To the Editor:--Orthotopic liver transplantation (OLT) is an effective treatment for end-stage liver disease. The procedure is fraught with the risk of massive intraoperative blood loss and severe coagulopathy requiring the anesthesiologist's efficient use of time to correct the acute blood loss, coagulopathy, and hemodynamic and metabolic derangements that are present. Several devices facilitate the rapid administration of warm fluids and blood products. Cryoprecipitate usually is given separate from the rapid infusion system (RIS) to prevent dilution of the cryoprecipitate in the reservoir of the RIS, which may be filled with a mixture of crystalloid, packed erythrocytes, and fresh frozen plasma.
Our regional American Red Cross provides the blood bank with cryoprecipitate with an approximate volume of 10–15 ml in a 300-ml bag. Transfusing multiple bags (i.e., 5–10 units) of cryoprecipitate one after another is labor-intensive and inefficient. Also, one may risk a needlestick injury and its sequelae when attempting to aspirate the contents of multiple bags into one large syringe.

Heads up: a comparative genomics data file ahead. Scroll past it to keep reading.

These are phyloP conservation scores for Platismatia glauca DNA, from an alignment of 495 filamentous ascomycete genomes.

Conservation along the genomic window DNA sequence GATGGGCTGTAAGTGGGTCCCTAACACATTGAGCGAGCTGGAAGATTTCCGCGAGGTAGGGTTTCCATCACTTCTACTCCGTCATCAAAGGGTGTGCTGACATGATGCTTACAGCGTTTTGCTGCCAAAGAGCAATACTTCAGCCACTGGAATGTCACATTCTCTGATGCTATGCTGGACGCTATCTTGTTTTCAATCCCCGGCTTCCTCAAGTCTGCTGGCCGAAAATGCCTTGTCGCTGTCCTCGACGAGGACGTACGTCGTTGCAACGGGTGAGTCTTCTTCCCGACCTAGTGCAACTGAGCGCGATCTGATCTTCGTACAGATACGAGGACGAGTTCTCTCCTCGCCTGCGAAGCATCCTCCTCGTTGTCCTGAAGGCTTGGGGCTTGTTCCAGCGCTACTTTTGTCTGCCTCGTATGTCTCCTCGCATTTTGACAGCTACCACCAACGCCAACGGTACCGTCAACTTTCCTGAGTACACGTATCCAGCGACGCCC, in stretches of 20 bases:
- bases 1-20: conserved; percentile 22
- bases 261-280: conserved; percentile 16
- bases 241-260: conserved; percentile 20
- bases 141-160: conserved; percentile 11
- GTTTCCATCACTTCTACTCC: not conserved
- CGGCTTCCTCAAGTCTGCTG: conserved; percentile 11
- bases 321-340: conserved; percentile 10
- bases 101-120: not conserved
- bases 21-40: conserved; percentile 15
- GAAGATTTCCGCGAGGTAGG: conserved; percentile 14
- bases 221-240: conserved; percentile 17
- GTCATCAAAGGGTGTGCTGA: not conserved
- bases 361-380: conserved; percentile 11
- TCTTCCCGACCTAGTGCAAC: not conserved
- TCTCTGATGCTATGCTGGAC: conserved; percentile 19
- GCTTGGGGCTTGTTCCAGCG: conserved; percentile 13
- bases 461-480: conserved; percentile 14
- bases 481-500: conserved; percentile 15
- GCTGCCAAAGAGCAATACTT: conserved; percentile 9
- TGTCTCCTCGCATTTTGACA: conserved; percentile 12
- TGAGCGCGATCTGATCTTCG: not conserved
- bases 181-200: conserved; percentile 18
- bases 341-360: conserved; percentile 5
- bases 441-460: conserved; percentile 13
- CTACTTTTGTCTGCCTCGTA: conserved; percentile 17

We describe a device for effectively transferring cryoprecipitate for bolus infusion. After appropriately identifying each bag of cryoprecipitate, one bag is retained as a reservoir, and subsequent bags are used for transfer of their small volume of cryoprecipitate into the 300-ml reservoir bag. This is achieved through a large-bore blood priming catheter. Using two sterile Blood Bag Spike "Quickie Prime" 1/4 x 1/16 x 3-inch catheters (Surgimedics, Woodlands, TX) connected by one sterile 1/4 x 1/4-inch straight luer lock connector (Cobe Cardiovascular, Arvada, CO), we composed a rapid transfer catheter (Figure 1) that facilitates the pooling of cryoprecipitate into one infusion bag. The components are sterile, and the luer lock port allows a needleless syringe aspiration to obtain residual cryoprecipitate from the transfer bag. We emphasize that it is important to observe the use of sterile technique throughout the pooling process and that the cryoprecipitate transfer device should be used for only one set of pooled products (i.e., 5–10 units). Once pooled, the cryoprecipitate can be transfused using a standard blood infusion set.
We believe that pooling the cryoprecipitate units into a reservoir bag using our device provides an efficient method for transfer and administration, simplifying the effort of cryoprecipitate administration to the patient and decreasing the risk of needlestick injury to the anesthesiologist. This device also can be used in procedures when severe coagulopathy may require the administration of multiple units of cryoprecipitate.
Barbara J. Roberts, M.D., Assistant Professor of Anesthesiology, Director, Transplantation Anesthesia Service.
Nilda E. Salaman, M.D., Assistant Professor of Anesthesiology, Department of Anesthesiology, Howard University Hospital, 2041 Georgia Avenue NW, Washington, DC 20060.